Wednesday, June 11, 2008

Editing Has Its Virtues

Imagine this scenario. An efficient policeman walks into an isolated rural community to investigate a recent death. The villagers are polite, but evasive. He begins to realize that they are concealing not just the recent crime, but a history of weird behavior that goes back for generations. The story comes to a crunch at an annual fertility festival, where a massive straw figure is destroyed.

Sounds familiar?

I hope so. That’s an outline of my first book Corn Dolls (2006), a conspiracy thriller set in the Fenland area of Eastern England. And, to be frank, it’s also the outline of The Wicker Man (1973), a British horror flick which started out as pitifully obscure and has since built a reputation as one of the most influential films of all time.

Well, it certainly influenced me. I’ve always been fascinated by local religions and customs, especially involving the land. A quick scoot through Britain in the summer will show you all manner of pagan rituals, from men dressed as horses in Cornwall to women chasing cheeses down a hill in Wales, to massed combat between teams of burning barrels on the south coast. What a fun bunch we are. The Wicker Man took that kind of quaint stuff and turned it into a matter of life and death.

It also set off a motif which has since become commonplace, almost clichéd. The idea that the investigator has been lured in, set up and framed, by the people he is investigating is today pretty universal. But I’m not aware of this concept existing before the early 1970s--and I suspect that The Wicker Man was responsible for the innovation. In Corn Dolls, I took advantage of that motif, but tried to bring to the book also some topical concerns: the way in which the British police are concerned with groovy targets and seminars, but still unconsciously governed by atavistic impulses which go back (just like pagan rituals) for hundreds of years.

The Wicker Man did something else for me as a writer, something which the dozens of books that I’ve read on story structure and “editing your novel” have ultimately failed to do. It showed me the great virtue of editing.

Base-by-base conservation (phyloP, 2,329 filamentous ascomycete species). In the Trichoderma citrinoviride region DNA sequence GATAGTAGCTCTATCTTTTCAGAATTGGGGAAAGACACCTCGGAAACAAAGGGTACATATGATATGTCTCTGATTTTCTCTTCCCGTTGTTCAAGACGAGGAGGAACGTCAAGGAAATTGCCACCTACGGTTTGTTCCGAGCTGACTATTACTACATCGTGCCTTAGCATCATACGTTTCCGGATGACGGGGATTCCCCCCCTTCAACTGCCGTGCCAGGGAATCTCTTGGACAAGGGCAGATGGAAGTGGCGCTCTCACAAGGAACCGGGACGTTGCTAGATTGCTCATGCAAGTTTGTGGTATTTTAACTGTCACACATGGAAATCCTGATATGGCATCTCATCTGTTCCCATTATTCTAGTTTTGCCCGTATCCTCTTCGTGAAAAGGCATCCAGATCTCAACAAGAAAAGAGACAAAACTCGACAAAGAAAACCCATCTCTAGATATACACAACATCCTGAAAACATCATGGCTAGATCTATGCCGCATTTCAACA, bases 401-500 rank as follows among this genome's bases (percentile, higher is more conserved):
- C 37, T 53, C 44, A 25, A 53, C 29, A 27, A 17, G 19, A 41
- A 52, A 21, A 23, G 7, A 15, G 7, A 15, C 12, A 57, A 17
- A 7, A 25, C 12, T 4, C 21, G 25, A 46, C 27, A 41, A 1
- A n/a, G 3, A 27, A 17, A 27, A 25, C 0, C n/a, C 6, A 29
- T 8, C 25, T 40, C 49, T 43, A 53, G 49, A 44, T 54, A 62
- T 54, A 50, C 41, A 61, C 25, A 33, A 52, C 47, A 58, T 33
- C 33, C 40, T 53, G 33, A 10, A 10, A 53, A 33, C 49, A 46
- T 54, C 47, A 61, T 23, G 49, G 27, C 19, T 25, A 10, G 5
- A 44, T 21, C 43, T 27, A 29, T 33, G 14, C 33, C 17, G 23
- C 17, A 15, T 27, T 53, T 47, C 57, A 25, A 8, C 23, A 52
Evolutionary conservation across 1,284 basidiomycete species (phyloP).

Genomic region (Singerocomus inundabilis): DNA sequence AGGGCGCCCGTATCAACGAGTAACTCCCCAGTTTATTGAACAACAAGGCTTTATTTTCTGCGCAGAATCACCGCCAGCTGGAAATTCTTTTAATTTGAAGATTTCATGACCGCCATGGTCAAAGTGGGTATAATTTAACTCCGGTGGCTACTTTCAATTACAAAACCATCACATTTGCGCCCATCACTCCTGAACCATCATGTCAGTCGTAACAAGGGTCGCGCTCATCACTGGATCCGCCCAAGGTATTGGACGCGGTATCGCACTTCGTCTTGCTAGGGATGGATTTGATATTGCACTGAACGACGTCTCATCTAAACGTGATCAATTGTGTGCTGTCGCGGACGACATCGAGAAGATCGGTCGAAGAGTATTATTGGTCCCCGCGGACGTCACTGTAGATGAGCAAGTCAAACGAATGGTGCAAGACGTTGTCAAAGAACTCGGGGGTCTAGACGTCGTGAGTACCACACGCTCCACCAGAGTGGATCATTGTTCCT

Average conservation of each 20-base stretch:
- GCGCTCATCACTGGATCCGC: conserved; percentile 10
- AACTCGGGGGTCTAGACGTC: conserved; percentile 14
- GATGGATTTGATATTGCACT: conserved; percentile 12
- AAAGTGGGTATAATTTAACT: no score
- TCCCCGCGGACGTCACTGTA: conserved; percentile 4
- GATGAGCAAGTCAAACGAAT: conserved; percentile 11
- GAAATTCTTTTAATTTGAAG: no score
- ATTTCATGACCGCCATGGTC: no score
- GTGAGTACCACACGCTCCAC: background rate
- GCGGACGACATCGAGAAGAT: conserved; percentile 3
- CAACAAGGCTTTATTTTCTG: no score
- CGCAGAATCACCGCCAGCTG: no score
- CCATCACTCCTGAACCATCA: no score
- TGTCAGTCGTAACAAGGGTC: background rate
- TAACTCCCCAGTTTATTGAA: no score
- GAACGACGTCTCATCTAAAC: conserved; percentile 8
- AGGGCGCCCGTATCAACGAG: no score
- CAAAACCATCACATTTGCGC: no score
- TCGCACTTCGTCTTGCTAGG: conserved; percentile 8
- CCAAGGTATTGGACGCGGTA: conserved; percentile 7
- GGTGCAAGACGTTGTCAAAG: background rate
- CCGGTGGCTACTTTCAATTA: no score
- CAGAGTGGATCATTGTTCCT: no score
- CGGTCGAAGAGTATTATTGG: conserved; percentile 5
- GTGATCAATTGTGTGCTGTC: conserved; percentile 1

Film buffs will know that there are two versions of this film: there’s the original “long” version, and the cut-down version which the studio insisted on, due to commercial pressures. Now, most enthusiasts (including the director, producer, and the majority of the cast) will say that the original, longer version is the better one. I strongly disagree--and if you’re interested in the editing discipline in book or film fiction, I’d suggest getting hold of both versions (there’s a boxed-set DVD) and comparing for yourself.

The differences are striking.

In the shorter version, we get into the conflict immediately; we are left to work out the detective’s motivation for ourselves rather than being told; the story is condensed down by one day; and we lose various beautifully shot but pretty irrelevant scenes, allowing us to grapple with the already enormous question of what the gorblimey is going on in this community. The set pieces are allowed to stand with some economy, the in-and-out pieces are made to earn their keep. To my mind, the shorter version of The Wicker Man is a great example of ruthless but intelligent editing, putting the reader/viewer above the original writer--the kind of approach I try to take with my own work before I even send it to my agent and after that to the publisher. It’s very hard to do that with your own writing, because you can be so impressed by your own elegantly constructed transition scenes or over-long set pieces that the thought of cutting them down (or out) is agony.

The Wicker Man stands as a cult masterpiece for its revolutionary conspiracy concept, its pace, its use of minor characters, and its final 10 minutes of footage. OK, there’s something to do with Britt Ekland as well. But I disagree with Christopher Lee that “the edit ruined our film.” I think it’s a case study in editing that makes a story faster, stronger, and scarier--pagan virtues, indeed.


Bob Randisi said...

The Nicholas Cage remake was just painful. I've always emjoyed the original, ever since I first saw itin Rhode Island at a fantasy con.


wstroby said...

Another good example of that is Jean-Jacques Beineix's BETTY BLUE, a film I love. The director's cut - the only one now available on DVD in the U.S. - is nearly an hour longer than the theatrical version, with much of that time given to an interminable slapstick sequence in which star Jean-Hugues Anglade robs a bank in drag. It derails the film so abruptly that it's painful to watch.

Patrick Lennon said...

A good example again there. By the way, I would strongly recommend 'Story' by Robert McKee for anyone interested in the structure of narratives, whatever the type of fiction you're writing.